(Updates from 11:41 p.m. ET with closing information.)
Analyst Walter Piecyk upgraded Apple to "buy" from "neutral" and set a $540 price target, noting sentiment has gotten too negative on the name. In recent weeks, Credit Suisse, Jefferies, Barclays Capital and Citi have all cut earnings estimates, citing concerns on the iPhone, as well as the iPad.
Apple marketing chief Phil Schiller made the rounds Wednesday, speaking to The Wall Street Journal, Bloomberg and Reuters, criticizing Google's (GOOG) Android operating system, saying it's "fragmented," just as Samsung, Apple's chief competitor, gets set to unveil its Galaxy S 4 Thursday evening. Schiller continued to disparage Android and Samsung regarding the new phone to Reuters."And that extends to the news we are hearing this week that the Samsung Galaxy S IV is being rumored to ship with an OS that is nearly a year old," Schiller said. "Customers will have to wait to get an update." Google shares were lower in Thursday trading, off 0.35% to $822.45.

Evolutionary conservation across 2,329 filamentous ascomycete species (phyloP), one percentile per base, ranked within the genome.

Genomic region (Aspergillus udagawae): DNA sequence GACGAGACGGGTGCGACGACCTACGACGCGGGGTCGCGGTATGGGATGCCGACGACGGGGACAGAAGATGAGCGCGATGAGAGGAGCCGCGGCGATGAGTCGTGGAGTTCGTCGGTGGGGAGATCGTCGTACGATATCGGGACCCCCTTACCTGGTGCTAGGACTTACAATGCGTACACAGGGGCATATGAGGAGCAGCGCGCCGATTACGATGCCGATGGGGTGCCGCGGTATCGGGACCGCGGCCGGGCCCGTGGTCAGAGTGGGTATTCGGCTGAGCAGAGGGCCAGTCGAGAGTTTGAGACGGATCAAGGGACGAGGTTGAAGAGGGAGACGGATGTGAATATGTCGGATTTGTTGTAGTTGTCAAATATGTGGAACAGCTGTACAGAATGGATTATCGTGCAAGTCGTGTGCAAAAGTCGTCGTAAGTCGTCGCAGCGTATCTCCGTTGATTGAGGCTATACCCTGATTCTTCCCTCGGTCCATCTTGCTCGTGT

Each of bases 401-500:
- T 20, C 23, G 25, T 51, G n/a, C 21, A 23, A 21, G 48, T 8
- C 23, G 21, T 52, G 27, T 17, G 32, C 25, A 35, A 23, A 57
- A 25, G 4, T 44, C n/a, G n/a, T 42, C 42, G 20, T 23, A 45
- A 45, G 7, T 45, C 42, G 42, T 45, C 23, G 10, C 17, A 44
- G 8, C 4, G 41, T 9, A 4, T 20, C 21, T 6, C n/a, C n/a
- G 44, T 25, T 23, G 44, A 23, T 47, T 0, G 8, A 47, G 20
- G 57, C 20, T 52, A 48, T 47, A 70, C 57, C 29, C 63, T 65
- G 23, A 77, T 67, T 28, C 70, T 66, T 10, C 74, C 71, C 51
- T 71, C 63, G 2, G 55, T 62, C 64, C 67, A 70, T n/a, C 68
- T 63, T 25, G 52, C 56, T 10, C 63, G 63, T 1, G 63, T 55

Amazon (AMZN) shares fell 2.9% to $267.13 following a downgrade from JPMorgan, citing worries over gross profit. Analyst Doug Anmuth cut his rating on shares to "neutral" from "overweight" and lowered his price target to $300, as he believes there will be material deceleration in gross profit this year. Anmuth noted gross profit has become important because it is a proxy for revenue growth. In a note, Anmuth said gross profit will slow to 31% year over year as third-party sales moderate, first-party margins fall, and Amazon faces tougher comps this year. "We continue to believe that Amazon will gain share of overall eCommerce and become a much bigger company over time, but think the risk/reward at current levels is more balanced given slower unit trends and what we believe will be moderating gross profit growth going forward," Anmuth wrote.
CBS (CBS) shares rose 2.33% $47.01 as the company announced an app for Apple's iOS to stream full episodes of certain CBS shows. The CBS App is available for immediate download, and features certain shows, such as NCIS, The Good Wife, CSI: Crime Scene Investigation, How I Met Your Mother, and others. Daytime and late night programming, including The David Letterman Show, will be available within 24 hours after initial airing, while prime-time shows will be available eight days after broadcast.
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